Adam Borics looks to continue his path towards a featherweight title shot when he meets Jeremy Kennedy at Bellator 256.
Borics has now won back-to-back fights following his first career defeat during the Bellator Featherweight Grand Prix.
Borics defeated former Bellator champion Pat Curran via TKO in the last second of their first-round tournament bout at Bellator 226. That set up a quarterfinal showdown with former Bellator bantamweight champ Darrion Caldwell, the toughest and biggest bout Borics had been in at the time.
Borics, however, had no answer to Caldwell’s wrestling and was submitted fairly quickly in the first round.
In an exclusive interview with FanSided MMA, Borics reflected on that fight. While he recognized it wasn’t his best performance, it allowed him to grow as a fighter — and took off the pressure that undefeated fighters have to keep winning.
“That fight was really important in my life and in my career,” Borics told FanSided MMA. “I wasn’t there mentally. It was a big event, but I learned a lot from that fight. I lost the undefeated pressure, and I just feel better.”
Borics has since rebounded with a pair of decision victories, first defeating Mike Hamel by split decision at Bellator 243 before a unanimous decision over Erick Sanchez at Bellator 250 just under three months later.
Adam Borics looks to show next generation of fighters that success can be had in MMA career
Being able to compete in the Bellator cage three times during a year where the promotion was forced to the sidelines for several months due to the global coronavirus pandemic is not something Borics took for granted.
Borics said he was thankful for the recovery time following his loss and during the first few months of the pandemic before Bellator let him compete twice in a span of just under three months.
“In the last year, during the pandemic, I fought two times in three months. I was super happy and thankful for the battles they gave me, an opportunity,” Borics said. “I’m just happy, man. You know, so many people lost their jobs in the world, and I can do my job. So I really appreciated that.”
As far as working on his craft and getting those needed back-to-back wins, Borics gives the credit to his team at Sanford MMA. There, Borics is able to learn under kickboxer Henri Hooft and train with some of the best MMA has to offer, a list of former and current champions and world-class athletes, including Gilbert and Herbert Burns, Derek Brunson, Michael Chandler, Robbie Lawler, Matt Mitrione, Vicente Luque and Jason Jackson, among many others.
The Hungarian-born Borics says his team at Sanford MMA has become more than just his training partners, but his “American family.”
“I’m very thankful I can be part of the team. It’s not just a team. I think we are friends, and they are like my American family. Not just in the gym; hanging out on the weekends watching the fights together, and always pushing each other, having each other. I really believe that Sanford MMA is the best gym in the world.”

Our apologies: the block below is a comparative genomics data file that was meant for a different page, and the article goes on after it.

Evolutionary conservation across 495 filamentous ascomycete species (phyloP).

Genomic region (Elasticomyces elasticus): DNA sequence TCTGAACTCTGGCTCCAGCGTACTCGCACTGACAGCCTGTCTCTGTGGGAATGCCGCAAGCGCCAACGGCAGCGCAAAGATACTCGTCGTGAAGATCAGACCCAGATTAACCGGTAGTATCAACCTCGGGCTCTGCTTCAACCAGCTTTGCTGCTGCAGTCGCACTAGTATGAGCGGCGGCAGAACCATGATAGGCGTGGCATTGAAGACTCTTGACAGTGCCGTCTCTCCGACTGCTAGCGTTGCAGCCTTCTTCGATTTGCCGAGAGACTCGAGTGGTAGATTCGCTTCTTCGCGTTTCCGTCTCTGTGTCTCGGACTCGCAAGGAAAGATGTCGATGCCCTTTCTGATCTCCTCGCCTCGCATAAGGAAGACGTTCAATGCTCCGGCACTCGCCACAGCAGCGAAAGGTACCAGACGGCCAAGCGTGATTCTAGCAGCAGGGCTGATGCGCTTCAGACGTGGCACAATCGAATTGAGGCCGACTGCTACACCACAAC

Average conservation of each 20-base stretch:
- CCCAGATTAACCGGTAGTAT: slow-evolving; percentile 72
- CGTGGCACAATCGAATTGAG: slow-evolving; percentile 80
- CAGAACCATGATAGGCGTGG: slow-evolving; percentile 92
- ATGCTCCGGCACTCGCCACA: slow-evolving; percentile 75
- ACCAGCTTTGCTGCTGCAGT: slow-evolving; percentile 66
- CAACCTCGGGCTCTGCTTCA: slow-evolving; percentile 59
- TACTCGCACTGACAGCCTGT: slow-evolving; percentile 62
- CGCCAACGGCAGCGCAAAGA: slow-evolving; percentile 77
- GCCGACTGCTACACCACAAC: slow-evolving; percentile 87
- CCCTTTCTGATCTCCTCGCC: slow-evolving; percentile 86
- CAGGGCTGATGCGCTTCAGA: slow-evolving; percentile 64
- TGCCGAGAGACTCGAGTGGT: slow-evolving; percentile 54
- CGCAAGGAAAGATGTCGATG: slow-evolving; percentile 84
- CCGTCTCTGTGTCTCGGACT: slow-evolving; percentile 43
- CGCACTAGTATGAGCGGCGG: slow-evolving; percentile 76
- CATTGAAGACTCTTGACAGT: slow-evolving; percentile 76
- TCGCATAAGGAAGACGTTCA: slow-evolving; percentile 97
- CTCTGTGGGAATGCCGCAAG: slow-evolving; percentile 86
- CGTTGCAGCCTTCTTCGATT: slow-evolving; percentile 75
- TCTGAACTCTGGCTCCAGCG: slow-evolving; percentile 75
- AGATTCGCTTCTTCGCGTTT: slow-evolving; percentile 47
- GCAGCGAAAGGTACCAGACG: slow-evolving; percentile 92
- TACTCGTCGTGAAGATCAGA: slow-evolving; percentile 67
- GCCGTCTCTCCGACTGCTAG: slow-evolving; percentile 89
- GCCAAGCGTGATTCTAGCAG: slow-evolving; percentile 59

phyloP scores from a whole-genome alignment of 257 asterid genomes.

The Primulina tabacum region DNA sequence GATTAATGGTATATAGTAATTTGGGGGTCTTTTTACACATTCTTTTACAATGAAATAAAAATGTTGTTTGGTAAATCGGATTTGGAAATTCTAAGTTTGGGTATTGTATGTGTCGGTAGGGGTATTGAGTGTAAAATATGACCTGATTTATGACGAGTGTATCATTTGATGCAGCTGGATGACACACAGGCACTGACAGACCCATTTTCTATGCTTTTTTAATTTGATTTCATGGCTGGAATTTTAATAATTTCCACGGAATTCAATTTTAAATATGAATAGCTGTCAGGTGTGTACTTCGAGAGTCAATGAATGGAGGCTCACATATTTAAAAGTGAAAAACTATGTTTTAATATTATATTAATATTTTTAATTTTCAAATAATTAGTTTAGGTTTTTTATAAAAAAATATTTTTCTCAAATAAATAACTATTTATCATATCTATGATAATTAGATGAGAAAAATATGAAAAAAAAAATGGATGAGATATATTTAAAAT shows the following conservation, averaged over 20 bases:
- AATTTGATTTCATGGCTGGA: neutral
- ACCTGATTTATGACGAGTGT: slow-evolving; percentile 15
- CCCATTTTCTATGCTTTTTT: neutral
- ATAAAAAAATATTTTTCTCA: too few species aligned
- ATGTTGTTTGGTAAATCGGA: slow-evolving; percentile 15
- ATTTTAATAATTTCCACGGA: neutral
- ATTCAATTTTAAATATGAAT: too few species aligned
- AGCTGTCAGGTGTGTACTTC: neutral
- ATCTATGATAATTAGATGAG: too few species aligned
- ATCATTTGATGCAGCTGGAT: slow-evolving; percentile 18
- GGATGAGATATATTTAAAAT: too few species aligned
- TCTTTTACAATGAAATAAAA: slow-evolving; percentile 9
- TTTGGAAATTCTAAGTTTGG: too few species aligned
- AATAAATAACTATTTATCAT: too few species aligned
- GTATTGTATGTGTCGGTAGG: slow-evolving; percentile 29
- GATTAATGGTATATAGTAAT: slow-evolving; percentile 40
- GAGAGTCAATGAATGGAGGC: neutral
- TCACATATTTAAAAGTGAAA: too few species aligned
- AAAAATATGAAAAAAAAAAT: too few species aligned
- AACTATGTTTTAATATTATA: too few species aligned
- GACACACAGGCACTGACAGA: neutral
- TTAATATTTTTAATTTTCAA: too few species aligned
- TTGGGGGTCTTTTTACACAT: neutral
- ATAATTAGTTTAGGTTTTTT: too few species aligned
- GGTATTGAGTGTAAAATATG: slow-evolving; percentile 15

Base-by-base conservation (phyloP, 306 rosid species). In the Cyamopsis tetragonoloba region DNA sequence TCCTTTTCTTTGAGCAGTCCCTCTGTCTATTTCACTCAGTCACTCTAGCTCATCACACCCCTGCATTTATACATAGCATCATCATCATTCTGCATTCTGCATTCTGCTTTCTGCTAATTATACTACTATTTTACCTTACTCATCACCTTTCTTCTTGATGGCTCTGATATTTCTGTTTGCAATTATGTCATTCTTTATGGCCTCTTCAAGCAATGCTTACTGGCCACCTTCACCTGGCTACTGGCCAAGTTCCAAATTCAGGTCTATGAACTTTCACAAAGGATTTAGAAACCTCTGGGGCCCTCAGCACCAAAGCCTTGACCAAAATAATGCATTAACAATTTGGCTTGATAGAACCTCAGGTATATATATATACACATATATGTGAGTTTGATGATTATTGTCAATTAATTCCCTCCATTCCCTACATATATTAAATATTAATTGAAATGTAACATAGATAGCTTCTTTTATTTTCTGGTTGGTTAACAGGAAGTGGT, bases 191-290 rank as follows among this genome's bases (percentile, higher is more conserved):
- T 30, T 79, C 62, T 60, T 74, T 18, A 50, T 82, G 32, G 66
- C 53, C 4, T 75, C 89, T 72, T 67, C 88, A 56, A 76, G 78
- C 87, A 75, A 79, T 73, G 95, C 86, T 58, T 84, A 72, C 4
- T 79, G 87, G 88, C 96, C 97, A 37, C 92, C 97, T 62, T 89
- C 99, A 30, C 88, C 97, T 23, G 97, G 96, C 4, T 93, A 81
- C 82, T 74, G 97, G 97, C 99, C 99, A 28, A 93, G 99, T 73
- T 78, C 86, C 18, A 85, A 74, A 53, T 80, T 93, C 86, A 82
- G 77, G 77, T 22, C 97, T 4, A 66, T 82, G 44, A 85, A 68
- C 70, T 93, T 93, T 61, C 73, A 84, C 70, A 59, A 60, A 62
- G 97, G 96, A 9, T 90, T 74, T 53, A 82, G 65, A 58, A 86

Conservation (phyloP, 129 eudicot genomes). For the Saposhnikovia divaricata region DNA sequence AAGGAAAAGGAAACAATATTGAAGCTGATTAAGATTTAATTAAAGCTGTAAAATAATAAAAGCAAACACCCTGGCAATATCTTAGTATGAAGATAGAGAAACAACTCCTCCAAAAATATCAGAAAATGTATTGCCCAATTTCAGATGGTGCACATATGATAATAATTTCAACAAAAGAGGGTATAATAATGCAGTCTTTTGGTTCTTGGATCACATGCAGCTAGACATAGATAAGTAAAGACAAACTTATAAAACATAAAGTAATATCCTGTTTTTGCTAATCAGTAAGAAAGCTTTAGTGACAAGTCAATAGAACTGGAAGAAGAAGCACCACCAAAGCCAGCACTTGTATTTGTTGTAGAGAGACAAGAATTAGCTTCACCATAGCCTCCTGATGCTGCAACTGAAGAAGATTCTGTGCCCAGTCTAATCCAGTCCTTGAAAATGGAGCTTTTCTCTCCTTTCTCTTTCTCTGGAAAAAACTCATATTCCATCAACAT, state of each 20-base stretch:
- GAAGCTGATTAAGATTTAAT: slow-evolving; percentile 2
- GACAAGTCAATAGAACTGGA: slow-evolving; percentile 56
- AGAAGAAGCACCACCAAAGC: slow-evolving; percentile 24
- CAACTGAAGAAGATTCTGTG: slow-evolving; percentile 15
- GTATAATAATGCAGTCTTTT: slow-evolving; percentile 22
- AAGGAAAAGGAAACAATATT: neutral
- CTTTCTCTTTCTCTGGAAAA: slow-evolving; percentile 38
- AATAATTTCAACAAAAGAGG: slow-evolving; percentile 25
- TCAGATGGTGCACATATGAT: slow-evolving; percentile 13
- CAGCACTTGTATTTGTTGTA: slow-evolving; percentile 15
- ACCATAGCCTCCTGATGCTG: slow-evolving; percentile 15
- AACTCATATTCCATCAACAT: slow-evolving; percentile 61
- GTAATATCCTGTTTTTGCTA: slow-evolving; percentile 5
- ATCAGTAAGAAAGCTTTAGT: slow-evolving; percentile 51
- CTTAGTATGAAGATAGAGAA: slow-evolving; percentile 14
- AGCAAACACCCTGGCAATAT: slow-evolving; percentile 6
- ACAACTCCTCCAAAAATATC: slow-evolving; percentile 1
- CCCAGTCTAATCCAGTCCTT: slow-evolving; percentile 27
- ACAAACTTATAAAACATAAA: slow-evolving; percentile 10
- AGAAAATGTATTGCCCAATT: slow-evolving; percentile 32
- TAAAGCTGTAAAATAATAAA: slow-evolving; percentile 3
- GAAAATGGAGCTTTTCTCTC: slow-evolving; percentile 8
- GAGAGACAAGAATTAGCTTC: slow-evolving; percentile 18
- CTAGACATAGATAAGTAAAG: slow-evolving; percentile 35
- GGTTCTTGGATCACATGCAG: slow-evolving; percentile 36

Now Borics, who is currently at No. 3 in the Bellator featherweight rankings, gets to do battle with a similar top 145-pound prospect in Jeremy Kennedy. Kennedy went 3-1 with the UFC between 2016 and 2018, with his only loss coming to current UFC featherweight champ Alexander Volkanovski.
Kennedy, currently ranked at No. 8 at featherweight in Bellator, then competed twice for Brave CF and took part in the 2019 PFL season before his Bellator debut at Bellator 253, where he scored a unanimous decision over Matt Bessette.
Borics recognizes Kennedy’s toughness and his world-class experience and grappling. Borics, however, feels he has the keys to hold off Kennedy for a win.
“Definitely my striking with my quick hands [gives me an advantage],” Borics said. “And my speed advantage, and I think I’m stronger than him.”
With a win over Kennedy, Borics may place himself just a fight or two away from challenging for the Bellator 145-pound title, which will be on the line in the Featherweight Grand Prix final between Patricio “Pitbull” Freire and A.J. McKee later this year. And being able to call himself the first Hungarian to hold a championship in a major, global MMA promotion would be an honor for Borics.
This isn’t just because of pride in his country; Borics’s goals outside of becoming a champion include being able to help and influence the next MMA fighters to come out of Hungary and show the younger, rising generation that a successful career is possible in the sport.
“You know for me, I’m really happy to represent my country. I’m very proud to be Hungarian, and that is huge for me,” Borics said. “I don’t feel pressure…I just feel I’m blessed, because I can show the young guys, they can make a career, they can make money from MMA, and that’s huge for me. My ultimate goal is to become a world champion. After that, I’m definitely going to help the next generation.”
Bellator 256 takes place on Friday, April 9, 2021, live from the Mohegan Sun Arena in Uncasville, CT. Follow along with FanSided for all your live news and highlights.